Coinciding with the Global Land Grab conference held at the University of Sussex, three leading commentators debate the politics of land deals; contrasting a World Bank "code of conduct" perspective with more critical analysis looking at human rights and labour issues.
The BRICS are following the pattern traditionally adopted by Northern countries of enclosing and exploiting land, both nationally and abroad, to benefit capital and global agro-industrialisation. They are also using law and diplomacy, notably Bilateral Investment Agreements, in order to facilitate access to foreign land, and foster their own economic interests.
European Coordination Via Campesina (ECVC), Hands-Off The Land (HOTL) Alliance
24 June 2013
Land issues and 'land grabs' are mostly associated with the global South, however 13 country studies in this updated landmark report reveal an accelerating grab and concentration of land across Europe.
In Argentina, the accumulation of new lands for expanding mining and large-scale agribusiness requires displacement of current occupants. However, peasant resistance is shaping to achieve far-reaching structural change.
Land politics and the social movements mobilizing around land have changed profoundly, inspiring a new generation of scholar-activists. Professor Saturnino ('Jun') M. Borras explores land politics, agrarian movements and scholar-activism in his inaugural lecture at the International Institute for Social Studies.
What is the role of land in establishing lasting future peace in Myanmar? The country is at a crossroads, and facing rapid land polarization. However, the inauguration of a new government chosen by a landslide in historic elections offers an unprecedented opportunity to change course in a positive direction. An approach that prioritizes poor, vulnerable and marginalized groups especially ethnic nationalities, women, and youth, could lay a foundation for peace.
Jennifer Franco, Pietje Vervest, Tom Kramer, Alberto Alonso-Fradejas, Hannah Twomey
16 February 2015
Myanmar's National Land Use Policy promises to make profound changes to the current economic, social, and political-institutional landscape. This is an important and bold step, but its impact will depend on how it addresses the often “messy” details of actual land based social relations.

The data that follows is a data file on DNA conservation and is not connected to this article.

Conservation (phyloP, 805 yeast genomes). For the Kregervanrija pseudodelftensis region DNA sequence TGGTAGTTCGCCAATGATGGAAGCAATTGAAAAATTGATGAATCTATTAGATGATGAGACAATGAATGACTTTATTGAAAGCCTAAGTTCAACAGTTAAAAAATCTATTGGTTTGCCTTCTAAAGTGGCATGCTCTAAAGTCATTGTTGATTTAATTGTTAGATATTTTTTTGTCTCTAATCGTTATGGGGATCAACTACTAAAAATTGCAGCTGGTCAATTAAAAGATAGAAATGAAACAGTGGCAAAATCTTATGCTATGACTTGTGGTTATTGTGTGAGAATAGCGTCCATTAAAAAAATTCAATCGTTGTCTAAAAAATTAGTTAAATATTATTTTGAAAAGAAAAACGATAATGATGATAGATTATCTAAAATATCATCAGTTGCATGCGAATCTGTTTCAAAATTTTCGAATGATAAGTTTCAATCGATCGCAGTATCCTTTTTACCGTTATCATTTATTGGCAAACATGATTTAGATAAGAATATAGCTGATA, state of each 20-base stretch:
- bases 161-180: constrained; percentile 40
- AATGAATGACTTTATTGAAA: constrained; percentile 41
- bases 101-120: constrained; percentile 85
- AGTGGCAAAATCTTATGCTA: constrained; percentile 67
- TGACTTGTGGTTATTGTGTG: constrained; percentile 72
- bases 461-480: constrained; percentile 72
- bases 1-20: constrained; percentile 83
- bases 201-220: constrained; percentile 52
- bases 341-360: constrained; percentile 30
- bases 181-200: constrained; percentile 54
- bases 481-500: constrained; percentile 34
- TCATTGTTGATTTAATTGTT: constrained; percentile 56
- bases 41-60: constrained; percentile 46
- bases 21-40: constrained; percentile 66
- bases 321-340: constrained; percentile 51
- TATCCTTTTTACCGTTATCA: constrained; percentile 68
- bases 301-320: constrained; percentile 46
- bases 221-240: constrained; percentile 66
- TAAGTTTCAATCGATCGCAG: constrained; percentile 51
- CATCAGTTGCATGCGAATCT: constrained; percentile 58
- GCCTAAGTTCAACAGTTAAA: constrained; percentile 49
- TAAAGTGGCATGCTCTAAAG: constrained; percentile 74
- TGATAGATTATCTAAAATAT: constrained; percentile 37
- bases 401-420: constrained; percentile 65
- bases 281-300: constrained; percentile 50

In the face of violent dispossession and incorporation into an exploitative labor regime, indigenous peasant families in northern Guatemala are struggling to access land and defend their resources as the basis of their collective identity.
The release of the draft policy, part of a process towards enacting a new National Land Law and “harmonising” existing legislation, was greeted with objections and criticism from farmers’ organisations and ethnic minority groups throughout the country.
Corporate control of the food system in the US continues to undermine the livelihoods of farmers, farmworkers, fisherpeople, communities of color, and indigenous peoples in the US, but there are also increasing examples of community-based resistance, grassroots solidarity, and broad-based alliances that are resisting the corporate takeover.
Calls for codes of conduct for landgrabbing not only fail to tackle the main drivers of land dispossession but also legitimise a new wave of land enclosures that will affect many vulnerable rural communities.
The economic rise of China, India, Brazil and others has prompted plenty of speculation about its implications for US power and global governance. But what does the rise of these nations mean for social movements committed to economic, social and environmental justice? This Reader pulls together a series of working papers.